Handle With Care - Black Enterprise
Black Enterprise Magazine September/October 2018 Issue

African American caregivers are more likely than other groups to experience financial hardship as a result of home caregiving, reports Caregiving in the U.S.

The April 2004 report by the National Alliance for Caregiving (NAC) and AARP finds that 36% of black caregivers — defined as people taking care of an elderly parent or relative — spend $101 to $500 on their care recipient in a typical month. This is to cover, among other costs, groceries, transportation, and prescription medications. Although blacks spend less per week on caregiving than other groups, they earn less than the white, Asian American, and Hispanic caregivers surveyed. Only 33% of blacks report a household income of $50,000 or more. At that income level, the other groups are 42%, 53%, and 37%, respectively.

“It’s almost impossible to save enough money,” says Gail Gibson Hunt, president and CEO of NAC. “In New York City, long-term care could cost $100,000 a year.”

On average, home caregivers experience a loss of $659,139 over the total time period they’re caring for a loved one, according to The MetLife Juggling Act Study by NAC and the National Center on Women and Aging at Brandeis University. This includes lost wages ($566,443) and decreased Social Security ($25,494) and pension benefits ($67,202).

In Caregiving, black respondents said they spend nine to 20 hours a week providing care. Twenty-two percent of black caregivers (compared to 10% of whites) report that caregiving is a financial hardship. Also, caregivers limit or reduce their contributions to IRAs, savings, and investments as a result of the financial responsibilities of caregiving. (For more information on the cost of long-term care, see “A Cure for Health Concerns” in the November 2004 issue of BE.)

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Marcia Wade Talbert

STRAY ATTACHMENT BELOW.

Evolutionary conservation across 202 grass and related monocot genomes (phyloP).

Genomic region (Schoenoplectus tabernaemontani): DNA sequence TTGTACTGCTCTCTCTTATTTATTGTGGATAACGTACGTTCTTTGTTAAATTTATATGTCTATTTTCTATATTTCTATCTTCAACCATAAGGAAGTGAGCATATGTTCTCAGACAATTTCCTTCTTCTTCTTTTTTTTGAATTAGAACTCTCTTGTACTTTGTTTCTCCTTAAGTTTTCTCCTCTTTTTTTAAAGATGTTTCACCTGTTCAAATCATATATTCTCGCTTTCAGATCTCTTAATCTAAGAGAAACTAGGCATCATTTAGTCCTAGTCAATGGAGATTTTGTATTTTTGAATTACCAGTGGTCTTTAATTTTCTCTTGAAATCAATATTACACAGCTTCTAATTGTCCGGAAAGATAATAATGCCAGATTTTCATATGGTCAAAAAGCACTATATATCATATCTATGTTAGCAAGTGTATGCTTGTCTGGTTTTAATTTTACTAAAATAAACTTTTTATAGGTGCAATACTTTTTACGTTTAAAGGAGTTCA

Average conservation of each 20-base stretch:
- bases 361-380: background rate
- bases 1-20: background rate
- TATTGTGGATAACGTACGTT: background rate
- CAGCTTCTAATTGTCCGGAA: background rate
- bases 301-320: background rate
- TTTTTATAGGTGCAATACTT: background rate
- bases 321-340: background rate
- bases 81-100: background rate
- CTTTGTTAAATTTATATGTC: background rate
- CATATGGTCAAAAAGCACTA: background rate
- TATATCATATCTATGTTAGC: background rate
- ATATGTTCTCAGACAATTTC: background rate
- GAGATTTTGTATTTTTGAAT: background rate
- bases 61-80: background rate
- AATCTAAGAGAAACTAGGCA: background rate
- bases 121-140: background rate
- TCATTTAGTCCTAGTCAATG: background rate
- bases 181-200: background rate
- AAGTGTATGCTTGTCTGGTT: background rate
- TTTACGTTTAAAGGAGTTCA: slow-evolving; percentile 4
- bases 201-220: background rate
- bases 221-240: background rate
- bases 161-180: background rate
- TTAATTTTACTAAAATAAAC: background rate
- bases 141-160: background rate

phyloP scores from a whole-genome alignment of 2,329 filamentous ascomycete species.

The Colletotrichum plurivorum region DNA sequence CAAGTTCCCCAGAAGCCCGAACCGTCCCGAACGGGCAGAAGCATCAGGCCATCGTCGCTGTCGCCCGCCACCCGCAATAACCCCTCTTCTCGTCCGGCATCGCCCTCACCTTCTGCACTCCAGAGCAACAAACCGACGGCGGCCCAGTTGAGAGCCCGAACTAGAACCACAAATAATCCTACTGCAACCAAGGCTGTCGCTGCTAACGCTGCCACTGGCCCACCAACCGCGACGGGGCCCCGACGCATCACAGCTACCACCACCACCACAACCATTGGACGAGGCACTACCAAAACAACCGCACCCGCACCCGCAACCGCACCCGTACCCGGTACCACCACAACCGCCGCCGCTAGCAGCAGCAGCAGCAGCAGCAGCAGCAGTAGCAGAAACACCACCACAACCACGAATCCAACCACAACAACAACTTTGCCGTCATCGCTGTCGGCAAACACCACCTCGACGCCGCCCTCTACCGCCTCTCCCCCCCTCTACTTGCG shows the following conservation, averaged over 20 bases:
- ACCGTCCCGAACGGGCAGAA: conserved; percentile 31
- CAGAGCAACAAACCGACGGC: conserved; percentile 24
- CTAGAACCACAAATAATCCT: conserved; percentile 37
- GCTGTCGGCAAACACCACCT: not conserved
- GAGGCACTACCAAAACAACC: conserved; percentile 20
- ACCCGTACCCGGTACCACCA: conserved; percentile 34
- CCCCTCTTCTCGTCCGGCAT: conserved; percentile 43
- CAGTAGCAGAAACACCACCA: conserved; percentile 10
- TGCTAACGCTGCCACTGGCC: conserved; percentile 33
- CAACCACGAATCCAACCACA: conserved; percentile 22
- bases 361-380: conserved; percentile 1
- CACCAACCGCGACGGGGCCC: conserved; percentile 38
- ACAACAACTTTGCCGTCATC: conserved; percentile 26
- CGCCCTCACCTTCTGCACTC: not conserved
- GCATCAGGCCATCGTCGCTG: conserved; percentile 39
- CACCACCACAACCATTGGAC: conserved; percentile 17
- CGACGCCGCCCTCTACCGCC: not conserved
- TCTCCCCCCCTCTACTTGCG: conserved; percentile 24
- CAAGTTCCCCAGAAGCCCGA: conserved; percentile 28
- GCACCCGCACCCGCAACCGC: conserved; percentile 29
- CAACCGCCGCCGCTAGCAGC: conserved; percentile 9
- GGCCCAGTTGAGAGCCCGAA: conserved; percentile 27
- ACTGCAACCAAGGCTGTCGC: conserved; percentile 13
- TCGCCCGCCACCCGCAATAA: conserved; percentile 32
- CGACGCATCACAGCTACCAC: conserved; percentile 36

Marcia is a multimedia content producer focusing on technology at Black Enterprise Magazine. In this capacity she writes and assigns stories to educate readers about social media; digital integration; gadgets, apps, and software for business and professional development; minority tech startups; and careers in STEM (Science, Technology, Engineering, and Mathematics). In 2012, she received two Salute to Excellence Awards from the National Association of Black Journalists and was recognized by Blacks in Technology (BiT) as one of the Top 10 Black achievers in the tech arena for 2011 at SXSW in Austin, Texas. She has spoken about technology on panels for New York Social Media Week, at The 2012 Rainbow/PUSH Wall Street Summit, as well as at Black Enterprise’s Entrepreneurs Conference and Women of Power Summit. In 2011, SocialWayne.com chose her as one of 28 People of Color Impacting the Social Web, and through crowdsourcing she was listed as one of BlackWeb2.0's/HP's 50 Most Notable African American Tastemakers in Social Media and Technology for 2010. Since taking on the role of Tech editor in September 2010, she has conceived and produced five cover stories on Technology and/or STEM and countless articles, videos, and slideshows online. Before joining BlackEnterprise.com as an interactive general assignment reporter in 2008, she freelanced with Black Enterprise beginning in 2003 while working as the technical editor at Prepared Foods magazine. There she further honed her writing skills and became an authority on food ingredients, including ingredients used in food fortification and enrichment. Meanwhile, her freelancing with Black Enterprise and BlackEnterprise.com helped her stay current on issues pertaining to the financial and business welfare of African Americans. As a general reporter for Black Enterprise she attended and reported on the Democratic and Republican National Conventions, where she interviewed Valerie Jarrett, senior advisor and assistant to President Barack Obama and U.S. Attorney General Eric Holder. Marcia has a Bachelor of Science degree in Agriculture with an emphasis in food science from the University of Minnesota, and a Master of Science degree in journalism from Roosevelt University in Chicago. En route to her secondary degree, she served as the editor-in-chief of the Roosevelt University Torch, a weekly, student-run newspaper. An avid photographer and videographer, Marcia is one of several employees at BLACK ENTERPRISE who interned for the publishing company as a college student. She lives in New Jersey with her husband, a food scientist; her seventeen-month-old daughter; and “The Cat”, but still considers Chicago home.

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